The home of a family of five is now a crime scene: four of them savagely murdered, one—a sixteen-year-old girl—missing. Was she lucky to have escaped? Or is her absence evidence of something sinister? Detective D. D. Warren is on the case—but so is survivor-turned-avenger Flora Dane. Seeking different types of justice, they must make sense of the clues left behind by a young woman who, whether as victim or suspect, is silently pleading, Look for me.

My Thoughts: A multi-layered story, Look for Me takes the reader along on a journey to find a killer and a missing girl.

Our narrators are D. D. Warren, a detective with the Boston P.D., and Flora Dane, the famously abducted woman held captive for 472 days…and who now has taken on a vigilante role. But she also helps other young women to protect themselves and move on.

The three children in the Baez family spent time in foster care, during which they were abused by other teens in the home. By the time their mother got them back again, they were broken and damaged, but hoping for a better life. Nothing worked out the way they had planned, for they were thrust, once again, into the school where their enemies from care could keep torturing them.

Who had killed the four members of a family? Why did the oldest girl, Roxanna, run? Did she have anything to do with the killings? Or had she somehow escaped, but would become the next target? Did the time in foster care have something to do with the killings? Was someone worried about possible charges being brought against the abusers in the home?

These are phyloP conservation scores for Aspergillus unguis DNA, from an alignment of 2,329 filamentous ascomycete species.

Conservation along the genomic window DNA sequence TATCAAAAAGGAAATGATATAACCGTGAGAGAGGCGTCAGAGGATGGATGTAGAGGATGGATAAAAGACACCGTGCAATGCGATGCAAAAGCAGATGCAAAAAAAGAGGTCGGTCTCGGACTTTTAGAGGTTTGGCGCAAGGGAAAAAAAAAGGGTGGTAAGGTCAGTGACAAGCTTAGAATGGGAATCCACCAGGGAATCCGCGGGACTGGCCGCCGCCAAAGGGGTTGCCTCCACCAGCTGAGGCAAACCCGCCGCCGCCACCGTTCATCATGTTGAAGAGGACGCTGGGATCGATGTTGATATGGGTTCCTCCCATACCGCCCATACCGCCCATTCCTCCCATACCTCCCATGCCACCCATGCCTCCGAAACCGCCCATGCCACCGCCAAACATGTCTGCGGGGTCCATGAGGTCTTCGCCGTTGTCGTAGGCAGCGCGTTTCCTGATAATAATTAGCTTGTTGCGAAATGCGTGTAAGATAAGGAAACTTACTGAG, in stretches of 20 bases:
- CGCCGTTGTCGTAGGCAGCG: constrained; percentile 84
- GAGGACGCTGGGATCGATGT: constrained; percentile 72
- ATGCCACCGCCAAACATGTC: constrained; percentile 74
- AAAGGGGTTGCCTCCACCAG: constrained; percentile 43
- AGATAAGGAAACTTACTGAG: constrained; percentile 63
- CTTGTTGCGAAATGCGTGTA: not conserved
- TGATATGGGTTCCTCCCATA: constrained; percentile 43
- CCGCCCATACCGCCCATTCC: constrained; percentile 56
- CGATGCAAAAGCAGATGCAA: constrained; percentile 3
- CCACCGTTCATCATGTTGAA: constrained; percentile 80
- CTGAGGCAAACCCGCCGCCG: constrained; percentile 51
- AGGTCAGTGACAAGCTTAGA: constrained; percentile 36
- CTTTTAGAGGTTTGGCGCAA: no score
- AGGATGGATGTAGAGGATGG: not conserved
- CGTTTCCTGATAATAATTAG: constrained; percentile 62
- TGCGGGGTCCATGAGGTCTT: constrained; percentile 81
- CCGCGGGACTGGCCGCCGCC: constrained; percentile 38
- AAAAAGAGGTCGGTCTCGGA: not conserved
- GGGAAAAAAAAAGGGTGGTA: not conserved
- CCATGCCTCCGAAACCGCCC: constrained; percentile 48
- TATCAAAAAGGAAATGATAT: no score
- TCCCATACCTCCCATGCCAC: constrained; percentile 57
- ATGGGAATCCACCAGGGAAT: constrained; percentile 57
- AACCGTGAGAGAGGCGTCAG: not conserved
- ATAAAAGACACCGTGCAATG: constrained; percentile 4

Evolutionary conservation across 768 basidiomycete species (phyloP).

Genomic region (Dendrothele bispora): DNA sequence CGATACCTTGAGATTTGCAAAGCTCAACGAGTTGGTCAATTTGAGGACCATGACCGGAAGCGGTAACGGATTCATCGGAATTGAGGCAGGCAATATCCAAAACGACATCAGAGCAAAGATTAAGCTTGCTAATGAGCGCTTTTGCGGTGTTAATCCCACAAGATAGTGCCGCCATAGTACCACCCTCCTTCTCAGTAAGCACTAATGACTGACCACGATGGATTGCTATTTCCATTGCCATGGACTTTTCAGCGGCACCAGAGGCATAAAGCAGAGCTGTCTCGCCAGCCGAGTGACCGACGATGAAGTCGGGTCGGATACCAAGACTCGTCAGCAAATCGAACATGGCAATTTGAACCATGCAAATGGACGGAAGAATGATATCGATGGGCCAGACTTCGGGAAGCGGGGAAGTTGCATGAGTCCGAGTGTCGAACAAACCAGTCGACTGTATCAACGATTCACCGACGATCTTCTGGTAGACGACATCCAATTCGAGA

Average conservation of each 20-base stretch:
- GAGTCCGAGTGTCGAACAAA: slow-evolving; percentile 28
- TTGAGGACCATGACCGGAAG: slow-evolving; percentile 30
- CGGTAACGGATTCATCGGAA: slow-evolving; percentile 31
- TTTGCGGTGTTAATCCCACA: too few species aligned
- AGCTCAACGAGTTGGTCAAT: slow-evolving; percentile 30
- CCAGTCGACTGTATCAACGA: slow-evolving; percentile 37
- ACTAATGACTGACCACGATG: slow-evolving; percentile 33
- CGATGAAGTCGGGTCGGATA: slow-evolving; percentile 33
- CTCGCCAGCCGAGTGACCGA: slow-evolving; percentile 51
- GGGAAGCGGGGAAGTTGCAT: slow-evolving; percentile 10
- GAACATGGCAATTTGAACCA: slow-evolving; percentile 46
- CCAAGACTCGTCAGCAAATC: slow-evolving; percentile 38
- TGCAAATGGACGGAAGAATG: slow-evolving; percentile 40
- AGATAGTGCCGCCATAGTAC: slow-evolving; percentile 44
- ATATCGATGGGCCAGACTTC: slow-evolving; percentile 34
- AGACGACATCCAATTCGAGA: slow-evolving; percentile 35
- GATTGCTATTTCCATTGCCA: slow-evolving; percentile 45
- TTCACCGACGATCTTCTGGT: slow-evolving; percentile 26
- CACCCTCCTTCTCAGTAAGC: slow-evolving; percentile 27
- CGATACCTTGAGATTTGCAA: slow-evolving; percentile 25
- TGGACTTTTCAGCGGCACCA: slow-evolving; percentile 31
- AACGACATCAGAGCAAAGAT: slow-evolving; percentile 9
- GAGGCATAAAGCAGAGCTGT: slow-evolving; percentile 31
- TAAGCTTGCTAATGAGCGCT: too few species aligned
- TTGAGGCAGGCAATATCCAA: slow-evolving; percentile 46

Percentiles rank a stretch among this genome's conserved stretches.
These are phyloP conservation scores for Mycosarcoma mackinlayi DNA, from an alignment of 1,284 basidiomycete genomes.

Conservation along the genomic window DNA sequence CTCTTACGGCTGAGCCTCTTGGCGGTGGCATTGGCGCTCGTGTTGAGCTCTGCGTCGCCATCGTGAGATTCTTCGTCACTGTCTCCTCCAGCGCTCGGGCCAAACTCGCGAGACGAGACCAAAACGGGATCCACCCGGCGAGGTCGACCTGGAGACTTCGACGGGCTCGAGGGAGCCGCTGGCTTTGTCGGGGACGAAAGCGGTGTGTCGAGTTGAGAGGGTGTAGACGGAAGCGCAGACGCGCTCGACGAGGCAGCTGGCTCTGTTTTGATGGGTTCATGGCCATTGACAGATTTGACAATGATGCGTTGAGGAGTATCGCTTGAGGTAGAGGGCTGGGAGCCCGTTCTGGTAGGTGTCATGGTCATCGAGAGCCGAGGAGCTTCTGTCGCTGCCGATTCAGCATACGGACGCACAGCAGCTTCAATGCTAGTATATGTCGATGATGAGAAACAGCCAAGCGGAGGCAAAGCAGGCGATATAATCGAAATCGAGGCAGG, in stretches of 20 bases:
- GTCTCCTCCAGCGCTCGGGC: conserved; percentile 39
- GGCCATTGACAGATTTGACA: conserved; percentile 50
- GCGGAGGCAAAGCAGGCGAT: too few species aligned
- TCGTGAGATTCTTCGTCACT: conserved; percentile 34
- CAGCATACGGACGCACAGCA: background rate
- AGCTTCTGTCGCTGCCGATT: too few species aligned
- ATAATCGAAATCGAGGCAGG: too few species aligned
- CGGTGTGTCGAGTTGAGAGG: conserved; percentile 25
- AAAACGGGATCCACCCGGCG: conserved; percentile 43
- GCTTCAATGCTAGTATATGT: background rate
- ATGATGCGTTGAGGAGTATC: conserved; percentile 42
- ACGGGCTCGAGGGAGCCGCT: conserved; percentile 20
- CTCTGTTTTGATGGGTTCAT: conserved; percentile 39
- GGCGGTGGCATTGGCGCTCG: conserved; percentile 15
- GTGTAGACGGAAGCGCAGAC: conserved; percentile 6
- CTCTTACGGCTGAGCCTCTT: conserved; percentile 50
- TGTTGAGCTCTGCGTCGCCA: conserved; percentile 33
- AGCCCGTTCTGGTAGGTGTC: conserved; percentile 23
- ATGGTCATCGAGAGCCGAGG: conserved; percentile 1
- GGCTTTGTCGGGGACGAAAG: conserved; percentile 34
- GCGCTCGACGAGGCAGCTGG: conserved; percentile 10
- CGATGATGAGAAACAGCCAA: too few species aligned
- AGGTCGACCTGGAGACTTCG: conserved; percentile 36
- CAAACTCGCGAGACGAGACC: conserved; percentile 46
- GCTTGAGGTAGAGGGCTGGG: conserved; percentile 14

I enjoyed trying to figure out who could have killed the family, and I liked how D. D.’s mind worked in trying to eliminate suspects and zero in on the perpetrator(s).

Flora, whose first person narrative brought the reader into her mind and her thoughts, was interesting and likable, except to D. D., who mostly wished she didn’t have to keep her in line while she “helped.”

Alternating with the other POVs was a journal kept by Roxanna, which helped the reader piece together her experiences while in foster care. And at the very heart of the story, was the unexpected perpetrator who seemed the least likely one. A riveting story that earned 5 stars for me.***



  1. Spooky book, reminds me of an actual family murder here in NZ where they never actually worked out the murderer although the eldest son was put in prison for about 20 years and then released because of the work of a lawyer etc.

    Liked by 1 person

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